Impossible Dreams

I was in my car a LOT this week.  I listened to my iPod and the very robotic voice of my Kindle and several times I became angry at the way women discourage other women when it comes to their outward appearance.  By Friday afternoon I was gripping the steering wheel so hard my bad fingers throbbed.  Let me give you a couple of examples:

  • In the book series I’m reading a new female character has been introduced.  The majority of the characters in the book are supernatural and this type of character actually has the ability to look whatever way she wants.  She chooses to look thusly:  Blond, big chest, small waist, tall and covered by very little.  She thinks that this is the “ideal” female form and rather than the established female character talking with her she ridicules the appearance and dismisses her insecurities.
  • I have several songs by Taylor Swift on my iPod and every time I hear one I can’t help but think of a comment one of my friends made on facebook.  She commented that Swift’s small eyes scare her because of how freaky they look.  I remember reading an interview with Swift where she mentions reading something similar on a blog and how insecure that makes her feel now.  I mean, SHEESH, she’s gorgeous and people rip her apart despite (or maybe because?) that.

A few weeks ago, some of my acquaintances attended a webcast put on by Beth Moore and focusing on her new book, which as I understand it was about the many insecurities women feel and how they hold us back.  Of course, being a Christian and Christian-oriented speaker I suspect her solution was “finding her identity in Christ” which is all well in good for Christians.

But the comment on facebook didn’t come from a Christian.  And I have no idea what Swift’s religious beliefs are.  And while I believe that knowing who you are in Christ is the ultimate cure for insecurity, I also know that it’s practically impossible to get there completely and you have to fight for it constantly even with a stong faith.  And not everyone has that strong of faith, or any faith at all.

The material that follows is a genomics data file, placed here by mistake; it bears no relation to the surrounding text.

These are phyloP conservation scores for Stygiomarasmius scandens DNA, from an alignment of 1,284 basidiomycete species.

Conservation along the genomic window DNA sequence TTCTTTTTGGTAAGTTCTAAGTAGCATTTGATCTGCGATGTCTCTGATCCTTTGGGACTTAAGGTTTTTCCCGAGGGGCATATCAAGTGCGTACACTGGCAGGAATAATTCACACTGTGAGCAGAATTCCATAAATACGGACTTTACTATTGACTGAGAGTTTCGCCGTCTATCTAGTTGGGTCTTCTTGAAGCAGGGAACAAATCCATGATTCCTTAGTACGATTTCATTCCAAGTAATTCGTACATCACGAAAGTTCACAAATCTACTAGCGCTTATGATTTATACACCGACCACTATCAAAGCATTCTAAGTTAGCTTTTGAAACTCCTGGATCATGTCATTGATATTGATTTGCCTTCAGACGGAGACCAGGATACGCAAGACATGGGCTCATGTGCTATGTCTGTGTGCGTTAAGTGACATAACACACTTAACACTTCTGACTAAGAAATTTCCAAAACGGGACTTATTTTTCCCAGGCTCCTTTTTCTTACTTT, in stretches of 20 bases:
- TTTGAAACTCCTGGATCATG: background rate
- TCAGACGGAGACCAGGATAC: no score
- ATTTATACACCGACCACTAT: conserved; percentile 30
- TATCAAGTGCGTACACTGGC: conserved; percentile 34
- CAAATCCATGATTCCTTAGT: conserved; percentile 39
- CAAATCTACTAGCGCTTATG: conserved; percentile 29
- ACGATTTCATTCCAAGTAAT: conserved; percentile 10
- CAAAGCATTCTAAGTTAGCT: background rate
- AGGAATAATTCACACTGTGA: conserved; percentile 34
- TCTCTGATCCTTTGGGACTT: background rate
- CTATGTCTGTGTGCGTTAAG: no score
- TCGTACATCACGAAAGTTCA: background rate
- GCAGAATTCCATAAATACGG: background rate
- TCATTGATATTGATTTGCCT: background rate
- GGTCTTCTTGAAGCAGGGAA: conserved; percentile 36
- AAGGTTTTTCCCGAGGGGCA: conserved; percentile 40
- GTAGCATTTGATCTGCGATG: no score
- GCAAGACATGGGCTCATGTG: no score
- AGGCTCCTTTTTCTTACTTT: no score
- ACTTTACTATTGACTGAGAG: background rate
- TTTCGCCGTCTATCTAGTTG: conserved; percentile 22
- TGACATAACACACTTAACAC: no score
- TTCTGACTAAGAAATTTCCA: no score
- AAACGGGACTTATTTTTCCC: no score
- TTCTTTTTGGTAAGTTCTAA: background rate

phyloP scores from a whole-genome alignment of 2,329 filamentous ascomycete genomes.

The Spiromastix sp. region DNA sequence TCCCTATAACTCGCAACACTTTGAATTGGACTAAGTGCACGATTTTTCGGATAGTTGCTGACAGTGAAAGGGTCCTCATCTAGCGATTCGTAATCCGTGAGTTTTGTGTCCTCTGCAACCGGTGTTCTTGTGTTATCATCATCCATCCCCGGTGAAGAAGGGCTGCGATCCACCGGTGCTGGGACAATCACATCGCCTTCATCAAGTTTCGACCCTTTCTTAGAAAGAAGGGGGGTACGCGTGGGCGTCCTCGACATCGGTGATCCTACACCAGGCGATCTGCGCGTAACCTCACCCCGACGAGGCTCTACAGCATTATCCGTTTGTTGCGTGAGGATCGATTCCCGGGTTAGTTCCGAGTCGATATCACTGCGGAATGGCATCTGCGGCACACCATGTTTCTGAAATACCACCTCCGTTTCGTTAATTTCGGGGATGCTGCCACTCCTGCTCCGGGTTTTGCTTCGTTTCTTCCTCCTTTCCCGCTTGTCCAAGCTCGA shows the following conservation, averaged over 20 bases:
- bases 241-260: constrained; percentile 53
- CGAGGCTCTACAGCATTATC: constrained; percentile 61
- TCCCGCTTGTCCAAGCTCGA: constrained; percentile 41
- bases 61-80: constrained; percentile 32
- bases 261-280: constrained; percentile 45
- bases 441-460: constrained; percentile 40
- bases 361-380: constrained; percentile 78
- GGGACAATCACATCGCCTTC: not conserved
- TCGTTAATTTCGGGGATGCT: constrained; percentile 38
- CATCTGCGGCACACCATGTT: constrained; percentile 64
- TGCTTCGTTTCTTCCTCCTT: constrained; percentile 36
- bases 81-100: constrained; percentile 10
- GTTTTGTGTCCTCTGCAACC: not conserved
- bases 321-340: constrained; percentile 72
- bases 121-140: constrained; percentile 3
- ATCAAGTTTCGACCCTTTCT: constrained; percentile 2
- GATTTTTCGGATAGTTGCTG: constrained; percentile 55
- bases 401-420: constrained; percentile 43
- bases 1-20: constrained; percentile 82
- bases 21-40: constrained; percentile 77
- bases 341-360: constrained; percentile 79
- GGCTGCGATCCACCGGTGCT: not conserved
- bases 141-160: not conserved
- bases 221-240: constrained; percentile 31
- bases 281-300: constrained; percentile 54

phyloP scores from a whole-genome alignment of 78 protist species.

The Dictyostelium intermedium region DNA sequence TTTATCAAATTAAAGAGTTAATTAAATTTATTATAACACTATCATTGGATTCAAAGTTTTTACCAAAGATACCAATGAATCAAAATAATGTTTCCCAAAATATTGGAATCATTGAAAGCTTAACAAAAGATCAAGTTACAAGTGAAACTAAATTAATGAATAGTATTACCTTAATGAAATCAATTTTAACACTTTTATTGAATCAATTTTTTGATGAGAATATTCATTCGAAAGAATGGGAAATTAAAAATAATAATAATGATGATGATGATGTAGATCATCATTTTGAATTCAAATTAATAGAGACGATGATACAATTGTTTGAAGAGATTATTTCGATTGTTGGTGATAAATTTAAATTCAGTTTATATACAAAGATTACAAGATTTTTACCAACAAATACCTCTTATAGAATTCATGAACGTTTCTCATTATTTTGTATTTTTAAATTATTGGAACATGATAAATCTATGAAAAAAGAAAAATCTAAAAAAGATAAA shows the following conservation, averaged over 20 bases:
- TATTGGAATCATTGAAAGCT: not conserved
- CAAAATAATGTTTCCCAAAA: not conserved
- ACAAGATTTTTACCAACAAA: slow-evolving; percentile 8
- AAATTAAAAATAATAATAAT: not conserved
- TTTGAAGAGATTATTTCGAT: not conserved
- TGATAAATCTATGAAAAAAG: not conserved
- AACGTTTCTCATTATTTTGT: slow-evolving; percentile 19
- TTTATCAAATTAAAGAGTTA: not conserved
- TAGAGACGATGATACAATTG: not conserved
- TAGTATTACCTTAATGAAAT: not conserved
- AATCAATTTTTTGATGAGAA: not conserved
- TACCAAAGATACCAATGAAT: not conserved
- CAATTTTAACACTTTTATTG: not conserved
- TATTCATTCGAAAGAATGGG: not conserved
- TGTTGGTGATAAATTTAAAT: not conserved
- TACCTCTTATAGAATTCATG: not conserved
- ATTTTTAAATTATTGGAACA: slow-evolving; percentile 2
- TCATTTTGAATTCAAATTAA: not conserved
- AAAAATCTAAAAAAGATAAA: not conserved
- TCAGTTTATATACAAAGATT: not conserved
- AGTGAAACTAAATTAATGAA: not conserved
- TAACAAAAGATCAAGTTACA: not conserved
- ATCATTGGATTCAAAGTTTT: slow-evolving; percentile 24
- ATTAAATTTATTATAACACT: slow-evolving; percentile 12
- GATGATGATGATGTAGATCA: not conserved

Which is what pisses me off about women hating on other women.  Come on!  You know we only do it because of our OWN insecurities!  And don’t we have ENOUGH to worry about?  Look at TV, look at magazines, look in every high school in America!  As a culture we are so immersed in what the “ideal” is that we can’t HELP but feel insecure.  You would think that we could rally together and start fighting back, but no, we feed the fire.  We’re all about helping stomp out so many other things.  Breast Cancer?  Sure I’ll do a walk/run or wear pink; Infant mortality issues? Where’s the nearest March of Dimes donation center;  Need to feel that girls are equal to boys?  Join a facebook group, go to a rally or find the nearest Girl Power anthem.  But heaven forbid we help our fellow sisters feel secure and comfortable in their own skin.  We can’t just tell everyon to find their identity in Christ (well, we could TELL them, but it wouldn’t solve the problem because we can’t choose their faith for them).  But we can control oursleves and our own actions.  We can choose to not give into our own insecurities and pettiness and we can choose to build each other up rather than tear each other down.  And if EVERYONE of us did that, Wow, what a world that would be.

Can you imagine what a day would look like if every single woman REFUSED to let herself get caught in the comparison trap?  A day where every time a thought came to her head regarding the appearance of another woman, she captured it and said “not today!”  What would it look like if instead of finding the one “freaky” or flawed quality in another woman and pointing it out ALL of us praised the thousands of amazing things that we all are simply because we ARE women?

Is it an impossible dream?  Is it a pointless hope to dream about a world where my nieces will always smile and be joyful because they will never have to endure the ridicule of others?  Is it unrealistic to imagine a place where my daughter can grow up so comfortable in her own skin that the very thought of dreaming of “greener grass” is foreign to her?

If it is, then I say I’ll continue to dream impossible dreams.